When it comes to seeing opportunity in Garner’s death, it’s hard to find an example more arresting than that of Sen. Rand Paul, who has described the incident as yet another example of why his anti-tax, pseudo-libertarian philosophy is the solution to all of America’s ills. Appearing on MSNBC on Wednesday, Paul claimed that the true villain in the Garner story wasn’t officer Pantaleo, but rather some unnamed politician. “I do blame the politician,” Paul said before adding, “we put our police in a dangerous situation with bad laws.” But the bad law in question didn’t pertain to “broken windows” or NYPD training. It was — what else? — taxes. “I think it's also important to know that some politician put a tax of $5.85 on a pack of cigarettes [in New York],” Paul said. “So they've driven cigarettes underground so as not to make them so expensive.”

For those understandably puzzled as to why Paul would want to talk about cigarette taxes in regard to an unarmed man being strangled, his thin reed of a reason is that Garner was known to cops for repeatedly selling loose cigarettes, which is against the law. And indeed, it’s quite unlikely that Garner would have found the practice worthwhile if not for the high price of smokes opening up a niche in the (underground) market. But for Paul to say, as he did on MSNBC, that Garner’s death was because “some politician” told cops to arrest over selling loosies — rather than because of the racist history of both Pantaleo himself and the NYPD — is either disingenuous or ignorant. And it’s certainly ridiculous.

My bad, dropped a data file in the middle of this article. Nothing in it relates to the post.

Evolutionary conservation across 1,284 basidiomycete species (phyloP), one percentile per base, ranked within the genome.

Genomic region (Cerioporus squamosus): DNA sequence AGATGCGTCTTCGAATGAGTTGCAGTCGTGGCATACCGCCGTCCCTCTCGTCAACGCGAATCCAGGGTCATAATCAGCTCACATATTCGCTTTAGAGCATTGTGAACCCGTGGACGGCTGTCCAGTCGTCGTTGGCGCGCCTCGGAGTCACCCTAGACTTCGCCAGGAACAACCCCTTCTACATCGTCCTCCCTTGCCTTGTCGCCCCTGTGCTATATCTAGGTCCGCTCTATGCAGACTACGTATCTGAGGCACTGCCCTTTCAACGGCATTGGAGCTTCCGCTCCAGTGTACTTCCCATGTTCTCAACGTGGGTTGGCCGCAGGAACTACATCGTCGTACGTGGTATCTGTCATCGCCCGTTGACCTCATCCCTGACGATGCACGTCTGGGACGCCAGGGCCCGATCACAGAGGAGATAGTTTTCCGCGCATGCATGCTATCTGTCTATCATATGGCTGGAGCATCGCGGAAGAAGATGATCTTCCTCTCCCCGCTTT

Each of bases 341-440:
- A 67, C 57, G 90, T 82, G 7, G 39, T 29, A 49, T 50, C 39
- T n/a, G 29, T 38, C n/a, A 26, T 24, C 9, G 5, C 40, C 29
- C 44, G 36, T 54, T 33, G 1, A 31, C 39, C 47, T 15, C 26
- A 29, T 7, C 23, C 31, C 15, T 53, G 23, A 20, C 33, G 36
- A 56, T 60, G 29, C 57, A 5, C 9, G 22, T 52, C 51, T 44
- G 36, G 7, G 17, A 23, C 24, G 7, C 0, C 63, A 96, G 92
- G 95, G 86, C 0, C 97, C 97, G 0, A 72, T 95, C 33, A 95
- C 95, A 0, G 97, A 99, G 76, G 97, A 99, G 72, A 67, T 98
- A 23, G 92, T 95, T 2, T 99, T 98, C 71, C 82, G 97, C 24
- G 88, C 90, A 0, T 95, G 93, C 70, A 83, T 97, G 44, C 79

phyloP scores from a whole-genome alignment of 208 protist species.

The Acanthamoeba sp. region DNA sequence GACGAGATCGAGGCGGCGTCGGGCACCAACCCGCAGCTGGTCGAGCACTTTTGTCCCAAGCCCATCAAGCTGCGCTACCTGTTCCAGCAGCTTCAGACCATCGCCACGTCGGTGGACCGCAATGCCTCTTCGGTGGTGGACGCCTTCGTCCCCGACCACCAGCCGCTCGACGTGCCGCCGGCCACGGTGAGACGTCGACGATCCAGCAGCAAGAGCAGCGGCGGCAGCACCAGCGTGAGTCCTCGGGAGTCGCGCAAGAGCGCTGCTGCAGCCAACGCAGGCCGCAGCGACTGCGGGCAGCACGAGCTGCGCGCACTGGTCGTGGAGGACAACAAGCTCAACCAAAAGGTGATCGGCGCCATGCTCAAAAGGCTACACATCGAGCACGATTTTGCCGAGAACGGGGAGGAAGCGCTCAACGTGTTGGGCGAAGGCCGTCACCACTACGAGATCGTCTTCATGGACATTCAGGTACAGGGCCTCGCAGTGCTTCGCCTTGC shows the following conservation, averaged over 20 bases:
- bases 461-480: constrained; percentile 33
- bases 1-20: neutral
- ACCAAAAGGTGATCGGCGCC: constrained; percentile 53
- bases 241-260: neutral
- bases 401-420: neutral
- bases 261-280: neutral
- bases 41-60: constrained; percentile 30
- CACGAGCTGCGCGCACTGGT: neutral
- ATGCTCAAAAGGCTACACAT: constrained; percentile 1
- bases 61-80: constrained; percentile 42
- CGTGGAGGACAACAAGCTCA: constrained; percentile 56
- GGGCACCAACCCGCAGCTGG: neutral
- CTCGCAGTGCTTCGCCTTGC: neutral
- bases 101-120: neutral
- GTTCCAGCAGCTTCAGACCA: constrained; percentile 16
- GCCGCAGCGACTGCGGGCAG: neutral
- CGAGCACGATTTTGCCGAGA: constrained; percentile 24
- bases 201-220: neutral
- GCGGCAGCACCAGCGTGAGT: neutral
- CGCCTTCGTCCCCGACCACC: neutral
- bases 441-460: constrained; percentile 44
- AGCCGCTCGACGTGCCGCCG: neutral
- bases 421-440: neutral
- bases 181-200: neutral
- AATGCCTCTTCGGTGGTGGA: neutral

While it wasn’t surprising to see other conservatives run with the argument, it was disappointing to see Paul, who is abnormally rational for a politician of his stature when it comes to criminal justice reform, insist on folding Garner’s death into his usual government-is-bad framework. That’s not to say it wasn’t savvy; Paul is very likely going to run for president in 2016, and shifting the blame from a white cop (an archetype most conservatives reflexively like) to “the politician” (an archetype they reflexively hate) was a clever way to side with Garner without threatening any right-wing shibboleths. Yet using Eric Garner’s death as an excuse to sing the same song you sang yesterday and will sing again tomorrow is not a gesture of solidarity. It’s just another form of the same old dehumanization.